Electronic properties of solids are at the heart of materials science, and the ability of materials to conduct electricity efficiently, through the free or nearly free motion of electrons, drives modern technology.
While ferroelectric insulators, a category of electrically insulating crystals, have many applications in modern technology, by definition, they do not permit free or nearly free motion of electrons. Instead, small current flows by the sporadic hopping of electrons through the crystal lattice. In new work, a collaborative team from Materials Professor Jonathan Spanier’s Mesoscale Materials Laboratory, the Shubnikov Institute of Crystallography, and the US Army Research Laboratory showed how light can transform a ferroelectric insulator into a high-mobility electronic conductor, remarkably, at room temperature. Their experiments reveal that the free path, the distance that hot, optically-generated electrons travel before they are scattered by vibrations of the lattice and lose their excess energy is unexpectedly large, orders of magnitude farther than the hopping scale for a usual insulator.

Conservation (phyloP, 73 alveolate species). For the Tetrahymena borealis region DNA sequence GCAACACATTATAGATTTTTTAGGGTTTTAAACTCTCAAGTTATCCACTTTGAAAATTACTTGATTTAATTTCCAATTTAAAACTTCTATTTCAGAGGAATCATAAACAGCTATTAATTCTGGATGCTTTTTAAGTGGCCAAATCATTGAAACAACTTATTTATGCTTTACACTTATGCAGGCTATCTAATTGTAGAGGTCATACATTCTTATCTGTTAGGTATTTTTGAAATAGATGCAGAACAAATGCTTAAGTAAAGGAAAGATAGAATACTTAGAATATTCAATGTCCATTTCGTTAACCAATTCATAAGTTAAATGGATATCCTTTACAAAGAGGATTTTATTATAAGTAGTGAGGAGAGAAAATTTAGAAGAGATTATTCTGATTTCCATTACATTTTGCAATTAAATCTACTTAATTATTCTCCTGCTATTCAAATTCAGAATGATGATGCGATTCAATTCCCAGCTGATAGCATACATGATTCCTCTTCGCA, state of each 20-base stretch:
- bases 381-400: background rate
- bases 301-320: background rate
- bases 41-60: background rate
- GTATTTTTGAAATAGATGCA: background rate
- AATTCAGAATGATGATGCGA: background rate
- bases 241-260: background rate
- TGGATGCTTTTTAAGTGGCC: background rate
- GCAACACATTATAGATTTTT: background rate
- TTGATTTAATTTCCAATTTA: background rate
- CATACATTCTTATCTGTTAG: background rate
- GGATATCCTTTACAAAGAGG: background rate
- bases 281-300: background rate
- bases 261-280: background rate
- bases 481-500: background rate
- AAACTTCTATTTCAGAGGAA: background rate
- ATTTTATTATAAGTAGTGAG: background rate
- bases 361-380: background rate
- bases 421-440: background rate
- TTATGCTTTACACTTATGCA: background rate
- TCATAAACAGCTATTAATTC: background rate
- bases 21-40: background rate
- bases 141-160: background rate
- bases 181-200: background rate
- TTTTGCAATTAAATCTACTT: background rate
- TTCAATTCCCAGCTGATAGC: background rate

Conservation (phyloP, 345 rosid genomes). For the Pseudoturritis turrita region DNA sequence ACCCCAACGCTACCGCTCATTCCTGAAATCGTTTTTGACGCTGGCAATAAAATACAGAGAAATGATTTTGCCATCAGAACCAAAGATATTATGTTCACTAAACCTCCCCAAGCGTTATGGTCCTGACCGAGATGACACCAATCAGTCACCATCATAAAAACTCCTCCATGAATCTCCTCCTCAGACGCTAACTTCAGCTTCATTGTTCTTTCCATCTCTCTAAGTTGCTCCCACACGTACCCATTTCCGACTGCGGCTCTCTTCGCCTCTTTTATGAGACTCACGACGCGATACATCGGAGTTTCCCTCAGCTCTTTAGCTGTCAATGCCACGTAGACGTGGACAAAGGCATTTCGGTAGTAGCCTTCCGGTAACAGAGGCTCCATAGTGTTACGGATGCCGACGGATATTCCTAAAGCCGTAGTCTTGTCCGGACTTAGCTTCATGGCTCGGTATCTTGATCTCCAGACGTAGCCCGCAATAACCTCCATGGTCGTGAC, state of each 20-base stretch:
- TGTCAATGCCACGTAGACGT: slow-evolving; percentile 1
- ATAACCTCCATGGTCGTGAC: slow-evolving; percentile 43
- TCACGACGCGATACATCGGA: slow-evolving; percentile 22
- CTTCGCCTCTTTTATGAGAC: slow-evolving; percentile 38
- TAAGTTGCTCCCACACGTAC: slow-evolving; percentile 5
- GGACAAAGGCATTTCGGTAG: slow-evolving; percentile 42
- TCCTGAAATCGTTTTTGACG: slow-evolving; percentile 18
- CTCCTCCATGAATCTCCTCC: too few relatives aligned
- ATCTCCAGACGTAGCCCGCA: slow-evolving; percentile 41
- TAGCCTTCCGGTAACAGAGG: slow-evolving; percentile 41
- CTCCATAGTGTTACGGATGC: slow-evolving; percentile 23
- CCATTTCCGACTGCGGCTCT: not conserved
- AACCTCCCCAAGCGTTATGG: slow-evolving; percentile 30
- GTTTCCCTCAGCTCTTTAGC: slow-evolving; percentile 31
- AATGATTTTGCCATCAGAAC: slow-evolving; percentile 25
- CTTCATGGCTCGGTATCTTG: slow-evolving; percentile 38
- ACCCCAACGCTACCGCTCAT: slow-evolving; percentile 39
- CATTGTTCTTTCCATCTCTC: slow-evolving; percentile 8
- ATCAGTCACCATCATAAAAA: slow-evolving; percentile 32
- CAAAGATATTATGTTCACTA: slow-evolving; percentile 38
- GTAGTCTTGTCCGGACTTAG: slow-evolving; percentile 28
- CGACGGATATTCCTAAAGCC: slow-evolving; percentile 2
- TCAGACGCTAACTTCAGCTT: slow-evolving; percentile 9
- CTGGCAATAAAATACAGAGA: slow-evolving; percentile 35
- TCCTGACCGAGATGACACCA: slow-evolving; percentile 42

Ferroelectric oxides are attractive for photovoltaic solar energy. This work, “Mesoscopic free path of non thermalized photogenerated carriers in a ferroelectric insulator,” reported in Physical Review Letters, is an experimental prescription for revealing an unexpectedly long room-temperature free path of photo-generated carriers in a ferroelectric insulator, and can advance the promise of efficient bulk photovoltaic effect-based solar energy conversion.
The work was supported primarily by the U.S. Army Research Office and by the National Science Foundation.